ISLAMABAD: Illicit cigarette trade, having grown at a phenomenal 43.5% rate over the last six years, accounts for nearly a quarter of the gross trade of the product, causing an annual loss of Rs24 billion to the national exchequer.
This trend has pushed Pakistan to a not-so-coveted fourth position in Asia in terms of the share of illicit trade in the overall trade of the product.
Nielsen report: Illicit tobacco trade grows 43.5% in 6 years
This was revealed by a research report on illicit cigarette trade in Pakistan prepared by Nielsen, a global market research firm that documents consumer behaviour in over 100 countries.
According to the report, 23.7% of the total cigarettes’ trade in Pakistan was illicit and avoids the tax net. Out of this, local tax-evaded (LTE) cigarettes account for 17.3 billion cigarettes. This comes out to be 89% of the gross illegal cigarette trade. The remainder of the trade stems from smuggling. The report reveals that 2 billion cigarettes are smuggled into Pakistan annually, mainly from Afghanistan.
The report added that illicit trade in cigarettes, whether in the form of smuggling, local tax evasion, or counterfeit, was a global phenomenon, with one in every ten cigarettes and tobacco products reported to be illicit and in 2013, Pakistan ranked 4th in Asia on the basis of the illicit cigarette share in the total cigarette market in the country.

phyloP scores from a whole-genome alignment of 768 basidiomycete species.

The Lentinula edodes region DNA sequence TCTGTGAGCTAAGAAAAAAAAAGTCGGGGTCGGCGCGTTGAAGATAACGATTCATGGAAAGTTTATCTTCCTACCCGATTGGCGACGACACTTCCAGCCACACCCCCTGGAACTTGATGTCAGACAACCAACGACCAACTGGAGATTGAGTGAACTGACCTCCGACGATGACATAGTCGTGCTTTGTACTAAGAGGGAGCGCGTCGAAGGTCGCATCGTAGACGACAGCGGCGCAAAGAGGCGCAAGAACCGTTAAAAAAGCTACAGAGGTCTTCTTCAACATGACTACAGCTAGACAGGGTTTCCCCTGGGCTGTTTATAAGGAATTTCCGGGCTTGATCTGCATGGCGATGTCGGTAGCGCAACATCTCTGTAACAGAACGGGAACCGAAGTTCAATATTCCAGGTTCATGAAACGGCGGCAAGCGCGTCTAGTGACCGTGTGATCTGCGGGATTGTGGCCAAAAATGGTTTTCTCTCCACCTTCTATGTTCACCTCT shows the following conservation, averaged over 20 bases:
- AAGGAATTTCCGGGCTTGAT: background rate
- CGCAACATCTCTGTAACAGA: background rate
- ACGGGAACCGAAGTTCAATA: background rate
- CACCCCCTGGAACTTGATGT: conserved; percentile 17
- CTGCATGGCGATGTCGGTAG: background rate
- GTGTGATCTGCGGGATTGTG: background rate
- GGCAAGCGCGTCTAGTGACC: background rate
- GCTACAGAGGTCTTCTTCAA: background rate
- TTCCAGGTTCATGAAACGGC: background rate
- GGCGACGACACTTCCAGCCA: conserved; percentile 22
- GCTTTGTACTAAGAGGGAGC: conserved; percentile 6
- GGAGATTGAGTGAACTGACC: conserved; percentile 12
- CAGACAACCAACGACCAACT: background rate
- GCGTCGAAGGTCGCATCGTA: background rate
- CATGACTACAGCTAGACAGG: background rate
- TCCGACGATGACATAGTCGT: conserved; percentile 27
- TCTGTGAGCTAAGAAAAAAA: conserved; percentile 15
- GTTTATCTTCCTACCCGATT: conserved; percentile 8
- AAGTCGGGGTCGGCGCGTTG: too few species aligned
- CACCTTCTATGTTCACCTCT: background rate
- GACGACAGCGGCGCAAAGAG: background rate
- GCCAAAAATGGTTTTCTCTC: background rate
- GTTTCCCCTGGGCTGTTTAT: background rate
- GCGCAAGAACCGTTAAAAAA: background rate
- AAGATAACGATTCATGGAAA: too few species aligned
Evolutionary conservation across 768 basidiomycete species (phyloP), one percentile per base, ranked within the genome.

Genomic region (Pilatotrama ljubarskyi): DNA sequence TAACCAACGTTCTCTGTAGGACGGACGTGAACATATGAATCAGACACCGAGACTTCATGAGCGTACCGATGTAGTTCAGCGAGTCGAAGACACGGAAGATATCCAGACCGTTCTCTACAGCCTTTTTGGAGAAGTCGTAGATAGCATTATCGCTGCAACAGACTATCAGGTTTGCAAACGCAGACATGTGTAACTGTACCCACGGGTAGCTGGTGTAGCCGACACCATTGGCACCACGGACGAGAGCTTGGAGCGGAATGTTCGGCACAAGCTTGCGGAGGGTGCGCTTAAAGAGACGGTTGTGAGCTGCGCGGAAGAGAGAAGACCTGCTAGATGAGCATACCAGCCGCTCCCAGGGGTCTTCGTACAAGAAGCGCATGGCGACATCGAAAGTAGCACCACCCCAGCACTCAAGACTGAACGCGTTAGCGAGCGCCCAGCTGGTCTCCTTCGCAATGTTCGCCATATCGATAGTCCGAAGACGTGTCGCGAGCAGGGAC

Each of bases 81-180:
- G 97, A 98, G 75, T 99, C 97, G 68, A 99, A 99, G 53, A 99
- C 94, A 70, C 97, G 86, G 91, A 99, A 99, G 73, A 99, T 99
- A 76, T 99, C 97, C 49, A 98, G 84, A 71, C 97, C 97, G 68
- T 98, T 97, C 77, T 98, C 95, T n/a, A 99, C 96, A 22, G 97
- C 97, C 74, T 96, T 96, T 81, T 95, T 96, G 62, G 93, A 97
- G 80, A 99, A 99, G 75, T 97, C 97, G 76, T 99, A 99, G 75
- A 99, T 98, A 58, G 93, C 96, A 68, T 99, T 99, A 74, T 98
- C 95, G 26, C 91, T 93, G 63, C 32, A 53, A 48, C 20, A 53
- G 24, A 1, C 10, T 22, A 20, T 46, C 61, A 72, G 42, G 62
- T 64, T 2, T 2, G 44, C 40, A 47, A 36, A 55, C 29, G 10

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During the last six years, the illicit segment has grown by 43% and the tax-paid cigarette volume has declined by 11%, and, on average, more than 1 billion illicit cigarettes are annually added to the illicit segment in Pakistan.
Due to vast difference in prices, more and more consumers are opting for illicit substitutes. The pricing and regulatory differential with neighbouring Afghanistan also plays a key role in the continued inflow of smuggled cigarette into Pakistan and high profit margin that retailers make by selling illicit products also drives the growth of such tax-evaded products.
The report highlights that manufacturing and distribution of LTE cigarette in Pakistan was not some covert operation, but rather an elaborate and well established supply chain was in place to ensure the availability of these products across the country.
The report notes that manufacturing a cigarette in itself was an elaborate process and marketing such a huge quantity of cigarette involves extensive operations.
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The under declaration of the raw materials, including tobacco crop, cigarette paper, and filter rods, helps under-state the volume of cigarette manufactured that ultimately assists in evasion of excise duty and sales tax on cigarettes.
Speaking on the occasion, Nielsen Pakistan Senior Manager Jawwad Riaz said the price differential between legal and tax-evaded cigarettes was the major challenge the government was facing.
He said that there are 13 agencies and 25 laws in place to curb this illicit trade, but records show that despite apparent deterrents, illicit trade was thriving.
Published in The Express Tribune, May 5th, 2016.
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